How to change desktop background from command line in Unity?


This brief tutorial is going to show you how to create application shortcuts on Unity Desktop in Ubuntu 13.04 Raring. You can just drag and drop icons to your desktop, but it won’t always work. Some of them have the permission issues which can be fixed by below steps:

UPDATES: For Ubuntu 13.10 Saucy, copy and paste the programs .desktop file from /usr/share/applications to user’s Desktop folder

1.) Search for applications from Unity Dash, drag and drop them onto desktop:

2.) After added all app icons to your desktop, press Ctrl+Alt+T to open a terminal.

Change the ownership of them. My username is handbook, in below command change it to yours.

sudo chown handbook ~/Desktop/*.desktop

Make sure all icons are executable:

sudo chmod +x ~/Desktop/*.desktop

You are done....

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LightDM is a lightweight display manager that has been made default in Ubuntu 11.10 Oneiric Ocelot, replacing GDM.

If you want to change the LightDM login screen background, all you have to do is edit a file and enter the path to the new background:


Open a terminal or press ALT + F2 and enter:

gksu gedit /etc/lightdm/unity-greeter.conf

2. Scroll down to the line that begins with "background" - it should look like this:


And replace "/usr/share/backgrounds/warty-final-ubuntu.png" with the exact path to the wallpaper you want to use for the LightDM background.

3. Save the file and log out.

The above instructions assume you're using Unity Greeter, the default LightDM greeter (theme) in Ubuntu 11.10 Oneiric Ocelot. If you use a different greeter, like for instance LightDM GTK Greeter (package name: lightdm-gtk-greeter), search for it's configuration file under /etc/lightdm/ and...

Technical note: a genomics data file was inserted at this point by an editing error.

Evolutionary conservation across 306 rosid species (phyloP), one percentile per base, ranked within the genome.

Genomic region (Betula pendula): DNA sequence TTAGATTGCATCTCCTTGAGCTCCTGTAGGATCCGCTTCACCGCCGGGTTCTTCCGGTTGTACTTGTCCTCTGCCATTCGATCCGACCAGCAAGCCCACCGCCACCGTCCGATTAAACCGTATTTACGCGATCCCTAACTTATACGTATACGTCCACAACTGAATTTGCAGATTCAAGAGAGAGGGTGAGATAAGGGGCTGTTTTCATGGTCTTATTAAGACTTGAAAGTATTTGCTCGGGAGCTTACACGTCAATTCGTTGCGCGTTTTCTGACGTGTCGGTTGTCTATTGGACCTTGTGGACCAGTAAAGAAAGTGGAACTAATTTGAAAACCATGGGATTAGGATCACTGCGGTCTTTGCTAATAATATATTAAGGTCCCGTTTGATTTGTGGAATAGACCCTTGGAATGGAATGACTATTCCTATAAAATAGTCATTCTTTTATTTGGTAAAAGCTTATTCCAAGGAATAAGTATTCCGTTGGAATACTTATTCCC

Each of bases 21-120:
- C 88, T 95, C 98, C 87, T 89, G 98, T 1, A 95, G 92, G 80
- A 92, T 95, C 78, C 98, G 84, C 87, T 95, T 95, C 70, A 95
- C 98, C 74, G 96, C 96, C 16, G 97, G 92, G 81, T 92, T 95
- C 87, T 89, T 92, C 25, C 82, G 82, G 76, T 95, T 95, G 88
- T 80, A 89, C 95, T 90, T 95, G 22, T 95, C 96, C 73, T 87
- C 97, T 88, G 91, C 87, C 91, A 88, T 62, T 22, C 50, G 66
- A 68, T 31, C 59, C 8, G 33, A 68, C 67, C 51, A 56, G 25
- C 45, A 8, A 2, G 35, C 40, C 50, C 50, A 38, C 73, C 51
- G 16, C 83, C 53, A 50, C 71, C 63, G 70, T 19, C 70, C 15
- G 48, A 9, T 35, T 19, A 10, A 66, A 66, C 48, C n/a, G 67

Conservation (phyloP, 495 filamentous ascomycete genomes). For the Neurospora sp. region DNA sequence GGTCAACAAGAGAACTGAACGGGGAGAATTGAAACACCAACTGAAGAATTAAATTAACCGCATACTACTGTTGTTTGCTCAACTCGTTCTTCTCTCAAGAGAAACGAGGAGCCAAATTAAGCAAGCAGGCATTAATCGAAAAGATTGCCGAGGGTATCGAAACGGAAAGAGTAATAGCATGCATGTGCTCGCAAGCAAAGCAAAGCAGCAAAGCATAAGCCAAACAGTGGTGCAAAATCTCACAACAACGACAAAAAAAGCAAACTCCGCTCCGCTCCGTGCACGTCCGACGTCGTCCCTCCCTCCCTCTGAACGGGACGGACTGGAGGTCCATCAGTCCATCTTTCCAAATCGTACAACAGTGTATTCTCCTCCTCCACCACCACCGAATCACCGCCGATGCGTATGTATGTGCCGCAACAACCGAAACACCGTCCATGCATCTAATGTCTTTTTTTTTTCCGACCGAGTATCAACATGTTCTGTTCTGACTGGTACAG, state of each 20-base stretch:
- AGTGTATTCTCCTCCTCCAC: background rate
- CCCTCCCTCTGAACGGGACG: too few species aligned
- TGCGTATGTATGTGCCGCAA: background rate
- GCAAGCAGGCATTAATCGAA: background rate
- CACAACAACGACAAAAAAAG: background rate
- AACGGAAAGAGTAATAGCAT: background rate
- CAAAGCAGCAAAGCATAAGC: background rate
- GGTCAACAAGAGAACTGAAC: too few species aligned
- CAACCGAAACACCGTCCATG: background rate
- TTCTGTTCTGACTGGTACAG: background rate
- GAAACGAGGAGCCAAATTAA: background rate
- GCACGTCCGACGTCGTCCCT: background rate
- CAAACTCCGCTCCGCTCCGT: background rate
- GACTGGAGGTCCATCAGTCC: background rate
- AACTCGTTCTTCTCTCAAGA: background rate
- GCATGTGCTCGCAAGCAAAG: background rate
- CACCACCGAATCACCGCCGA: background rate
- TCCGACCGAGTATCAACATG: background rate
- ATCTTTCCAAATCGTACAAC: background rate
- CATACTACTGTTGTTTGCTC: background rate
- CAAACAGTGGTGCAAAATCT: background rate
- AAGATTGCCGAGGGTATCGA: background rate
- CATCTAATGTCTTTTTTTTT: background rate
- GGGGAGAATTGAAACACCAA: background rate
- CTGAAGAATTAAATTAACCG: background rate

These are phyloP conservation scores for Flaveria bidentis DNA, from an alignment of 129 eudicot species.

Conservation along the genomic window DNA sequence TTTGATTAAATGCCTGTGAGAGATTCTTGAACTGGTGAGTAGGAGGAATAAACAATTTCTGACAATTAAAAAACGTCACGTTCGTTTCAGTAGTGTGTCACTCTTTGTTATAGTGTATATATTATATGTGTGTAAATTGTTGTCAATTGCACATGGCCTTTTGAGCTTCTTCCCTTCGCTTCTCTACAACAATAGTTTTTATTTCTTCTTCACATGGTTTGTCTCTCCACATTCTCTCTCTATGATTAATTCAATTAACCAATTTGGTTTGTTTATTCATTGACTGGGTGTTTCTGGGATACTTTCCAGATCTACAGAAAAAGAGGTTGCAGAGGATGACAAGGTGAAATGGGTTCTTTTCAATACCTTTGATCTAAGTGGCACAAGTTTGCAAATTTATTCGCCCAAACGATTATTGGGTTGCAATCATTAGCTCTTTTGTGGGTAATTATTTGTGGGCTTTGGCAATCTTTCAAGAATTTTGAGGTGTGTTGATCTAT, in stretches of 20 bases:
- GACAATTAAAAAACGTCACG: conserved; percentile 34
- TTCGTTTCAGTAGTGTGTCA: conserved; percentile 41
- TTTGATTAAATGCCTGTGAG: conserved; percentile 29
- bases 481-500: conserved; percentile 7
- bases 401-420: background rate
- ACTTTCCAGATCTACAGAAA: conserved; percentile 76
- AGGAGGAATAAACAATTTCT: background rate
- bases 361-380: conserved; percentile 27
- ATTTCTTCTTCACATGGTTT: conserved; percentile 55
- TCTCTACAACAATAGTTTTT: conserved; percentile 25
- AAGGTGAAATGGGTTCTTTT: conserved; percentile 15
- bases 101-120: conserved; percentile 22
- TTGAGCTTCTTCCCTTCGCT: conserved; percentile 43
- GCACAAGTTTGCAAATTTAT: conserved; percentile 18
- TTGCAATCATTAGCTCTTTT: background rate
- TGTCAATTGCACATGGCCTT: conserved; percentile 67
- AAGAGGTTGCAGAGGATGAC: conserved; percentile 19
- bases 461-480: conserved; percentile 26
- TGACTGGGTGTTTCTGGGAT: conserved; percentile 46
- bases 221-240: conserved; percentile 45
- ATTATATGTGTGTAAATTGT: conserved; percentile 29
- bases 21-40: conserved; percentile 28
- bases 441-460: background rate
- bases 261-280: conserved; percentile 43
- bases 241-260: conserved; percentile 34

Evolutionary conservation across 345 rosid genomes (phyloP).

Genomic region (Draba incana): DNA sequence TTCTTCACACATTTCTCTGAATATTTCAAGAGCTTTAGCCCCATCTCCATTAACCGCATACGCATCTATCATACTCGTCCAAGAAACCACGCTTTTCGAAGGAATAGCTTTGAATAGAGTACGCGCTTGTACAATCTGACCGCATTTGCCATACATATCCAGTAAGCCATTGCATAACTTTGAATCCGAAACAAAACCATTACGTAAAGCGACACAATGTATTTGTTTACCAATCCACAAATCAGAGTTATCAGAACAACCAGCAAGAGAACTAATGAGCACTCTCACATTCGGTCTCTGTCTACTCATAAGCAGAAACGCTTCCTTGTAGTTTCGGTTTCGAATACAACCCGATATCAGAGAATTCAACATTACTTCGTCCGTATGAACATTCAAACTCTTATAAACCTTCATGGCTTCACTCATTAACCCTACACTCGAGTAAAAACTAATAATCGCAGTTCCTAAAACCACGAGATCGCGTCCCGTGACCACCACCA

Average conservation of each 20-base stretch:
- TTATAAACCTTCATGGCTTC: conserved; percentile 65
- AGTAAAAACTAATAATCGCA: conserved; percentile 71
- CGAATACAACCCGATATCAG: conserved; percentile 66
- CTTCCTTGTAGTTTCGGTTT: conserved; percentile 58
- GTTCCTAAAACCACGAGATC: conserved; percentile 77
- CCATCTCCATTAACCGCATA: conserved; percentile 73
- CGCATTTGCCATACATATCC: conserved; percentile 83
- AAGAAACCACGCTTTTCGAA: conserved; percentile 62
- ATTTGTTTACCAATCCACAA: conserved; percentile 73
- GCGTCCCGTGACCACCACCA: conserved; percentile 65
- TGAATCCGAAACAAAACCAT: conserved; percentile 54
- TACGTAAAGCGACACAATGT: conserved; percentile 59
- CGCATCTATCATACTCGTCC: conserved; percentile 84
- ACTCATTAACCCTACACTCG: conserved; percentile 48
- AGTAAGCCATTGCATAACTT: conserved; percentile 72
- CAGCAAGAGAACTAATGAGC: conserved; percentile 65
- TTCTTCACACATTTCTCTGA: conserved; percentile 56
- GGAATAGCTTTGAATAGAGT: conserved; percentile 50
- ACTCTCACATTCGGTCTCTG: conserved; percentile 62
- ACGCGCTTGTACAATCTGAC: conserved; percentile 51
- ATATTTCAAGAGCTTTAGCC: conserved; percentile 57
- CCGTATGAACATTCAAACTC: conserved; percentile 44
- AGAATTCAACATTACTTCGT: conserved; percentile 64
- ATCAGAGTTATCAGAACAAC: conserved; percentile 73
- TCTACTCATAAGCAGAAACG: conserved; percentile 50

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@Rafi993 I think one problem in my distribution is, that i have settings within the org.gnome and org.mate namespace. So i get the same file on GET that i've set, but the wallpaper didn't change.

I've tested the three commands again that are available within my system, and only those two show an effect:

dconf write /org/mate/desktop/background/picture-filename "'/home/myuser/myimage.jpg'"
gsettings set org.mate.background picture-filename "/home/myuser/myimage.jpg"

The first one works perfect, the second one only works for one session, but falls back to the initial wallpaper after a restart. In conclusion the dconf rule has to be on top of the appsList for my distribution, the get changing wallpapers.

But as i already mentioned, the system to determine the right command for the current environment doesn't work so well. Adding your cinnemon rule to the appsList has overridden the gsettings rule for distributions that keep their wallpaper file within...

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If you want to prevent users of a PC from changing the desktop wallpaper, it’s not too hard to do. Here’s how to make it happen.

Whether you have PCs in a home or small business setting, there are times you might not want users of the PC to change the desktop background. Maybe you want a specific background in place, or maybe you just want to make sure nothing inappropriate gets added. Whatever your reason, Windows does provide ways of preventing changes to the desktop background. If you have a Home edition of Windows, you’ll need to make some edits to the Registry. If you have a Pro or Enterprise edition, you can make edits in the Registry or use the Local Group Policy Editor. By the way, if you’re interested, you might also want to prevent users from changing the screen saver for the same reasons.